After 10 years of Radiodread, The Easy Star All-Stars are Fitter, Happier

Easy Star All-Stars

Easy Star All-Stars

Turin Brakes

Victorious gets ready for the Original Nuttah

0
Have your say

Radiohead returned to the fray earlier this year with new album A Moon Shaped Pool.

But the reggae-collective Easy Star All-Stars will also be revisiting the Oxford band’s 1997 classic, OK Computer, as their own inspired full-album reimagining Radiodread hits its 10th anniversary.

The New York-based group has made its name with its genre-bending takes on a slew of stone-cold classic albums including Dub Side of the Moon (Pink Floyd), Lonely Hearts Dub Band (The Beatles) and Thrillah (Michael Jackson).

Drummer Ivan Katz joined the collective when a touring band was put together to take their debut Dub Side out live and has been there ever since.

He recalls the start of the Radiodread project: ‘I knew the single Karma Police, but I didn’t know the album. It’s a brilliant album – perhaps it’s a crime that I wasn’t so familiar with the album.

‘I’m a guy who’s in love with reggae and have been in love with it since I was a teenager. I just can’t get enough of reggae music, but I’m also someone who strives to hear lots of new music – I love soul, r’n’b and hip-hop, but I also love classic rock – The Who and Zeppelin are two of my favourite bands.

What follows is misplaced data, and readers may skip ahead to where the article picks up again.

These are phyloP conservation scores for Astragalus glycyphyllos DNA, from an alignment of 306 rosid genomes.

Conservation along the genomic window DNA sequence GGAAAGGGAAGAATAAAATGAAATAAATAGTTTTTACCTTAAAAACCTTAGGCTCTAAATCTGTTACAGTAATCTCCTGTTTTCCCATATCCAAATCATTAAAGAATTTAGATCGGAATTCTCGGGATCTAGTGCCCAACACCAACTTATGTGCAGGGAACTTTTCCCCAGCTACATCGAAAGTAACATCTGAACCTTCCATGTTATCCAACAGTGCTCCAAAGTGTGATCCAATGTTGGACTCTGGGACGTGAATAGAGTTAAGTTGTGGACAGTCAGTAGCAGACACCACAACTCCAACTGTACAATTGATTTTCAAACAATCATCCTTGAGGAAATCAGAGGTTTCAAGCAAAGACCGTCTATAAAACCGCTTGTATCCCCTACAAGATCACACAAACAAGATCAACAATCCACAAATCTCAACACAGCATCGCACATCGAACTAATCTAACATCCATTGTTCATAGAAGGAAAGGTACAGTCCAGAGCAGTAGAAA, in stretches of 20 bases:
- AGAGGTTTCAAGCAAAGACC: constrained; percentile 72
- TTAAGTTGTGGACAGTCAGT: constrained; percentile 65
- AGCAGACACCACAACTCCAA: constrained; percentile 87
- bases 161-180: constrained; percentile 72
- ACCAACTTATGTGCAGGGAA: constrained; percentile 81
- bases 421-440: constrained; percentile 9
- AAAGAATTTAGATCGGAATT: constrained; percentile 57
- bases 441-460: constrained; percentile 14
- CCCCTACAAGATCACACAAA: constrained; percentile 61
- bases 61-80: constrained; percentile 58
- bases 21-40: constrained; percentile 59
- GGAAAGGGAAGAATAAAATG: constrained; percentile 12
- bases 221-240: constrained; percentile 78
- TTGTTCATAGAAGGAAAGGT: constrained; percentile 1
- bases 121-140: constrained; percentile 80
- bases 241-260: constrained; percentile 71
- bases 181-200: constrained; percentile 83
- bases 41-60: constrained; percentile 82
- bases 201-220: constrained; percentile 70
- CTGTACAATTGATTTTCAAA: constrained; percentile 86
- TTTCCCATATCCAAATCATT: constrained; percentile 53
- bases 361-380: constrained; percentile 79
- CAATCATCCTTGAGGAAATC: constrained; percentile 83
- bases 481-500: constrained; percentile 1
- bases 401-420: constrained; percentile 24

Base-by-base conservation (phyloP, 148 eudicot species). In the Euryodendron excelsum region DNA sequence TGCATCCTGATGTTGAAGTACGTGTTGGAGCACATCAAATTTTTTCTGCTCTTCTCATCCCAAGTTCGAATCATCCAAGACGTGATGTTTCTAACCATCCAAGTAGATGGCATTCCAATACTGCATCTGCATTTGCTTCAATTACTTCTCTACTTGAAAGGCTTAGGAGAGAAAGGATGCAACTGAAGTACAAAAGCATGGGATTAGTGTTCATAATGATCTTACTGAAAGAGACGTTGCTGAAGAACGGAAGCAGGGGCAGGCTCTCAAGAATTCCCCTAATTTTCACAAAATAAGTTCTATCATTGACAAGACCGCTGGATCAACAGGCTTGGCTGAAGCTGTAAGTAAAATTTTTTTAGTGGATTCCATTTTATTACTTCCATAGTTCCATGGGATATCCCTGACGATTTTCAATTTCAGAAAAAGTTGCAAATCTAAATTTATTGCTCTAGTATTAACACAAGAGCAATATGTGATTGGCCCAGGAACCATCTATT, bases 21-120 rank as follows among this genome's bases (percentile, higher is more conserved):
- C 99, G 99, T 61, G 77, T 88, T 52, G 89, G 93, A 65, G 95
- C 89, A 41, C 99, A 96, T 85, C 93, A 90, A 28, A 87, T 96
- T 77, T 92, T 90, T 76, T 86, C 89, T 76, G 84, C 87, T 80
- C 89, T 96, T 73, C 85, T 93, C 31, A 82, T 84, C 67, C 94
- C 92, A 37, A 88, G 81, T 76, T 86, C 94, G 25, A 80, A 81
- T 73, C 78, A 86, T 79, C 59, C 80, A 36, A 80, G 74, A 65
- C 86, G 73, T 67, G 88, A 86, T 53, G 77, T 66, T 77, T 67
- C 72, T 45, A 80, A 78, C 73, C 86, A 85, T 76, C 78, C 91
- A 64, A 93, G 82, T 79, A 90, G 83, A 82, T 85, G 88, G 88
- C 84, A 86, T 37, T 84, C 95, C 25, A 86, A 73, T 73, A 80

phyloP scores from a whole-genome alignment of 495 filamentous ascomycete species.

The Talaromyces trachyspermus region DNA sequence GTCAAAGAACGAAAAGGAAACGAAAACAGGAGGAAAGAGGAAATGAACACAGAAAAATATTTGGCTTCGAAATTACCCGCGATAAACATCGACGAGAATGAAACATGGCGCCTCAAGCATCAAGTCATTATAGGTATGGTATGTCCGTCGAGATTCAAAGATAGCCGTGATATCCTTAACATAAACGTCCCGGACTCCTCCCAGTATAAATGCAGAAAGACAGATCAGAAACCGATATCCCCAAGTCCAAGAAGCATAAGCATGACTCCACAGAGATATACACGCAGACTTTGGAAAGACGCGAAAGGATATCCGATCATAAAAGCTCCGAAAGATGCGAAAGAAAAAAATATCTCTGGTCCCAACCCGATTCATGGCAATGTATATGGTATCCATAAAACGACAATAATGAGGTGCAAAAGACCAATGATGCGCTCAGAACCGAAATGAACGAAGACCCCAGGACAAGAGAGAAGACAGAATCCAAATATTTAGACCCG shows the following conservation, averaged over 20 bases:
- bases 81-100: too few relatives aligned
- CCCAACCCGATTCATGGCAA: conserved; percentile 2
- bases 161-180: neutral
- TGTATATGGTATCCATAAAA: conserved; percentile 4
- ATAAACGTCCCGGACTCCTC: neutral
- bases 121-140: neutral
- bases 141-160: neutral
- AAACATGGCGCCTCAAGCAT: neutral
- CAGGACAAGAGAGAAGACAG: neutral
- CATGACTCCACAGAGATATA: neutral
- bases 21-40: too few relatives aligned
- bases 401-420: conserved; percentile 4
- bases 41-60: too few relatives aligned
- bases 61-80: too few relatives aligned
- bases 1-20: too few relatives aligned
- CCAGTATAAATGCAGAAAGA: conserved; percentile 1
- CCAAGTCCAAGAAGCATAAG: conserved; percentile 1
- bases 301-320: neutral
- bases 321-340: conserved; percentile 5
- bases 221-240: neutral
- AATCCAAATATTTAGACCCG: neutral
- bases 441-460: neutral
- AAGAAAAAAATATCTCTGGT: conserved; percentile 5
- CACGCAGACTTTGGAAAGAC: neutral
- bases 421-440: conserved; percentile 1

We’re not trying to really mess with the brilliance of the originals

Ivan Katz

‘I went and listened to the original album to prepare for doing those sessions and it’s kind of fun to adapt those tunes in to reggae arrangements.

‘It’s like bringing two worlds together, it’s the cool thing about these projects, You’ll get people who aren’t so familiar with reggae checking it out more because of these and this new twist.’

With them routinely tackling some of rock’s most sacred cows, how have fans of the originals taken to the Easy Stars?

‘We’ve had nothing but positive receptions to it. I think back to the first time when we came to the UK, wondering how people would take to us playing Pink Floyd, and I remember talking to people from the audience and they said they were sceptical, but it was brilliant.

‘If you’re reinventing the music, not just covering it, I think that’s valid.

‘If you’re going to touch something like that, do something different. If not reggae then some other genre – I can’t blame someone if they say the only way they want to hear Sgt Pepper is by The Beatles, I respect that, but they might just get a gas hearing us play it to a reggae beat.

‘We’re not trying to really mess with the brilliance of the originals.’

Back to the top of the page